Paleo sleeping (critical analysis for a laugh)
Could “paleo sleeping” help aches and pains? This short, bizarre old paper in the British Medical Journal offers some interesting raw data about “instinctive” sleeping postures in primates. Unfortunately, the author’s interpretation is so grandiose and silly that I decided to devote a post to rolling my eyes at it.
You probably do not know that nature has provided an automatic manipulator to correct most spinal and peripheral joint lesions in primates. In common with millions of other so called civilised people you suffer unnecessarily from musculoskeletal problems and are discouraged about how to treat the exponential rise in low back pain throughout the developed world.
That’s mighty big talk! All you have to do is sleep on the ground, and all your body pain will be solved! Sheesh. I think there are some benefits to roughing it, but it’s no panacea.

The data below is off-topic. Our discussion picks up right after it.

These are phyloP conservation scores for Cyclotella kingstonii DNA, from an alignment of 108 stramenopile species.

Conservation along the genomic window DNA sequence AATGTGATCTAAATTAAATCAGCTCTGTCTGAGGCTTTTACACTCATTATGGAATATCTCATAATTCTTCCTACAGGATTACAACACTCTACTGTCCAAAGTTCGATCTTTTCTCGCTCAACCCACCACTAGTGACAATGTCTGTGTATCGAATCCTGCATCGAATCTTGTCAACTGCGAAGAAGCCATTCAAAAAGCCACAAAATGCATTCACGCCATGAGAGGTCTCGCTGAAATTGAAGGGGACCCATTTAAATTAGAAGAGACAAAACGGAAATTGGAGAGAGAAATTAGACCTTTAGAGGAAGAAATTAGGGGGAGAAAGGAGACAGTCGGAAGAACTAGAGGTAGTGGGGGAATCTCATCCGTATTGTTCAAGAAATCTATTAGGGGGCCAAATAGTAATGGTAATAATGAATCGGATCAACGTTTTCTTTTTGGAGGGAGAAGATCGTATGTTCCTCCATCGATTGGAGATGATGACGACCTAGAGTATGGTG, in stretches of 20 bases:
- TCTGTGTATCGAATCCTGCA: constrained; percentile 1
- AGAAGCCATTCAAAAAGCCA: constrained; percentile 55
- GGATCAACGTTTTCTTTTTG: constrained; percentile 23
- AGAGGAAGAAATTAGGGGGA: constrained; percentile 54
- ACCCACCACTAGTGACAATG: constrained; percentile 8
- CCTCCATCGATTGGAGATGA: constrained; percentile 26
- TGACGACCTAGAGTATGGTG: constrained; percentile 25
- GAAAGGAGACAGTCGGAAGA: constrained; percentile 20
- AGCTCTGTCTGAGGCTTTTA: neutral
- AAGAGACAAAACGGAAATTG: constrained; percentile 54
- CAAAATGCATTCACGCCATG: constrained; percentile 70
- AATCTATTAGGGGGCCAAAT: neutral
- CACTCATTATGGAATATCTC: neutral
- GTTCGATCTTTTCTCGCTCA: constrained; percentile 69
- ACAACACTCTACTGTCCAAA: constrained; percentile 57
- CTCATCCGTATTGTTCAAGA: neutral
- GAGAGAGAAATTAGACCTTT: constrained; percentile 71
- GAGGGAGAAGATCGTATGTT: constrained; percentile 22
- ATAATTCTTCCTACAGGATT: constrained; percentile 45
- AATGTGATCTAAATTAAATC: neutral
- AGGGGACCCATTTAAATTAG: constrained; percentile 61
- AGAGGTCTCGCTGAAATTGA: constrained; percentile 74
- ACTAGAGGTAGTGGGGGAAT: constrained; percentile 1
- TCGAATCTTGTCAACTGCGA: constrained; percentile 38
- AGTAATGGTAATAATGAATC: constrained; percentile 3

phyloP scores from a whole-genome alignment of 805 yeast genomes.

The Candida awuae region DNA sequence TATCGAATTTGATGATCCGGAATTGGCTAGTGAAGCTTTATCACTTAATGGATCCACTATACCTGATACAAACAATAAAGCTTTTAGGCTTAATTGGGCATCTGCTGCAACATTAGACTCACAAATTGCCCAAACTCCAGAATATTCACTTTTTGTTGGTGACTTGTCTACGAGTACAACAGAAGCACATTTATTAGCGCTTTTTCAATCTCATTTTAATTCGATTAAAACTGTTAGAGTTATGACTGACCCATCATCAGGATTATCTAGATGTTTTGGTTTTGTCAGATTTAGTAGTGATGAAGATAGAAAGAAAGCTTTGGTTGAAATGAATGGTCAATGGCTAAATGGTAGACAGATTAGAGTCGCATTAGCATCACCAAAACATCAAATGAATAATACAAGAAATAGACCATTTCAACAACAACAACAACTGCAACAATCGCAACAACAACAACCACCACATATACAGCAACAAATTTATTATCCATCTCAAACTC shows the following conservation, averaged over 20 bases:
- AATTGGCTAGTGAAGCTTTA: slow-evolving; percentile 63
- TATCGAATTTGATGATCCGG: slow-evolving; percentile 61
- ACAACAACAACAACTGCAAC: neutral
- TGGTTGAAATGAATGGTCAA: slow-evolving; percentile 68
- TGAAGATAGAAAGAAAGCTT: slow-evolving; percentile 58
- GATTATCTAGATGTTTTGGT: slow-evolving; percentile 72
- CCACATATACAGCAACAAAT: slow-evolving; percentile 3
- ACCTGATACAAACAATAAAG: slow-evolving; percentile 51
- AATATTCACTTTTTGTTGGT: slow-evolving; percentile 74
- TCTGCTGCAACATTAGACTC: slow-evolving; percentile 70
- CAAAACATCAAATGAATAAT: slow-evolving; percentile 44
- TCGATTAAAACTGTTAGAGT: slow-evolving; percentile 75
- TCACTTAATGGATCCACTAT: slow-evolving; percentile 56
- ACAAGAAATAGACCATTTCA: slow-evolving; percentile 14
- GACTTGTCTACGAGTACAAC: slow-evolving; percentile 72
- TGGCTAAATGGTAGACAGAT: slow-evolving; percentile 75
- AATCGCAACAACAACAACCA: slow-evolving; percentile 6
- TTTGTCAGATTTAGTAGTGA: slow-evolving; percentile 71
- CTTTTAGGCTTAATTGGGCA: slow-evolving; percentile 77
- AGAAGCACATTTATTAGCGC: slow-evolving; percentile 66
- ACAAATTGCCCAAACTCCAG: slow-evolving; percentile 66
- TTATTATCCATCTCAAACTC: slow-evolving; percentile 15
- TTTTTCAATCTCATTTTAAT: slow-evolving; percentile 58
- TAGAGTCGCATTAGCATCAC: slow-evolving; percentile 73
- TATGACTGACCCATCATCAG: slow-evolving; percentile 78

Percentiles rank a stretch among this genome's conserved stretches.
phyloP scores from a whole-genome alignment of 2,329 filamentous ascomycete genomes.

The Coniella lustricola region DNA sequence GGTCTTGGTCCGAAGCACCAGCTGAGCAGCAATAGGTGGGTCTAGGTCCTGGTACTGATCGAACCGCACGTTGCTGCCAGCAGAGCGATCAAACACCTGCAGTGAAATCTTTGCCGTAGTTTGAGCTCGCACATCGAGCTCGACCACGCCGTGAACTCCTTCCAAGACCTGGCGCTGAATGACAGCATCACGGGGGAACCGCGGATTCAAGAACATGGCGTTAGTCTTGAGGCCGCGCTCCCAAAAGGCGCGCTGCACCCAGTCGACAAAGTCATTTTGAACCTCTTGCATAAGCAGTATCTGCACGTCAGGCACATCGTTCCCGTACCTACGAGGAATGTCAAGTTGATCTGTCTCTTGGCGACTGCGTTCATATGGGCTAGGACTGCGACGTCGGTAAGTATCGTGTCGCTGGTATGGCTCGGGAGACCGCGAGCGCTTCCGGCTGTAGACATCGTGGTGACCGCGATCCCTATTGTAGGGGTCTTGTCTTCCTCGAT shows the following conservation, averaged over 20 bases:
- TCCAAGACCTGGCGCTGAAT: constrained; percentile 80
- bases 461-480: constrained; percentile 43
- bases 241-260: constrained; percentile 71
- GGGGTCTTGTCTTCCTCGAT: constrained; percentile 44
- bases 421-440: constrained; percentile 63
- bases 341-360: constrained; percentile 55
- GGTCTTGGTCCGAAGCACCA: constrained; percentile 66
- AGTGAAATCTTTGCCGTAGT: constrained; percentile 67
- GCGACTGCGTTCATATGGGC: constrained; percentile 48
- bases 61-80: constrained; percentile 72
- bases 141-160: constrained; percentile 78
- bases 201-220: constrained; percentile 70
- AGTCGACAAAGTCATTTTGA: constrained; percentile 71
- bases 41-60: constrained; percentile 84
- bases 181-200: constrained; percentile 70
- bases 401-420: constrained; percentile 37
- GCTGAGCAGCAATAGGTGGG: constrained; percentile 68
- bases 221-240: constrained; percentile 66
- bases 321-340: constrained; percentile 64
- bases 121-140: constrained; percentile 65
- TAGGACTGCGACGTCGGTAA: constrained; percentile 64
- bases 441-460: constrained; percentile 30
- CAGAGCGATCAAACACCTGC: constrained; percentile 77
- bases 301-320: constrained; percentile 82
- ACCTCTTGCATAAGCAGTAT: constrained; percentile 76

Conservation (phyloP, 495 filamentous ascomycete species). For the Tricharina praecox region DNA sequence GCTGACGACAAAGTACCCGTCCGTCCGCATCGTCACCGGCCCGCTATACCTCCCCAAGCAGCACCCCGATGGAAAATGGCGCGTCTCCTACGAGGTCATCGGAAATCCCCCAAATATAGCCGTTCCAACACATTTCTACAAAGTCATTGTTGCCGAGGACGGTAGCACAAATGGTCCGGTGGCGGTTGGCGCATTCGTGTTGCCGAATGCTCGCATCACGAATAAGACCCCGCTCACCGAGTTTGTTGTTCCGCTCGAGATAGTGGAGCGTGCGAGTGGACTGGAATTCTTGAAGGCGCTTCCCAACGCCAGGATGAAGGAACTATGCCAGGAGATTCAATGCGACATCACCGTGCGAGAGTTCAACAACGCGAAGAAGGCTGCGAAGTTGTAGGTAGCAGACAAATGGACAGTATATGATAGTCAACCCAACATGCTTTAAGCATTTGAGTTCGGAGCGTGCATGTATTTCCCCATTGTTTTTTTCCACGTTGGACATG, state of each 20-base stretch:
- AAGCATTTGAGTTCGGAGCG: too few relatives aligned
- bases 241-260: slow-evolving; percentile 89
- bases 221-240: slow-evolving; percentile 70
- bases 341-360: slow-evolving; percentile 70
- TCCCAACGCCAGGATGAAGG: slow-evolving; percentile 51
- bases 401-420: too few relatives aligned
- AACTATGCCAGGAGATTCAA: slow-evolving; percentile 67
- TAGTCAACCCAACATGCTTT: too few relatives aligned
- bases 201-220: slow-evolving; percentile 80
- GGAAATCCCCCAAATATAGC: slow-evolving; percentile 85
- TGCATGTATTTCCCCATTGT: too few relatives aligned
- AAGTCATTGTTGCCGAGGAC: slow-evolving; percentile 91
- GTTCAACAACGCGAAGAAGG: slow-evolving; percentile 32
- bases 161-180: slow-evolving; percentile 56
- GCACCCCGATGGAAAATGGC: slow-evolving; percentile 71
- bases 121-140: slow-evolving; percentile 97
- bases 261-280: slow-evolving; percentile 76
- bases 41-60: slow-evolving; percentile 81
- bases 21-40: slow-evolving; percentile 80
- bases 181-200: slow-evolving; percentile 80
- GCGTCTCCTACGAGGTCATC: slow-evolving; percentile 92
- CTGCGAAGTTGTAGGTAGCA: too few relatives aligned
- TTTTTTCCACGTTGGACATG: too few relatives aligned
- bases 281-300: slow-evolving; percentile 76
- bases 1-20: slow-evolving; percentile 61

The whole thing is a classic example of wishful thinking based on romanticizing “primitive” and “natural” lifestyles. Specifically, I think the premise that primitive people have fewer musculoskeletal complaints at all — let alone that it’s due to sleeping postures — is undoubtedly the product of confirmation bias and not remotely reliable. It could be true, but it probably isn’t. It’s much more likely that it’s just what western observers see because it’s they want to believe.
And, oh dear, way too many references for “correcting” joints! What does that even mean? The absurdity peaked for me with this statement:
The Achilles tendon of the leading foot can be inserted in the gap between the big toe and the first lesser toe to help correct a bunion.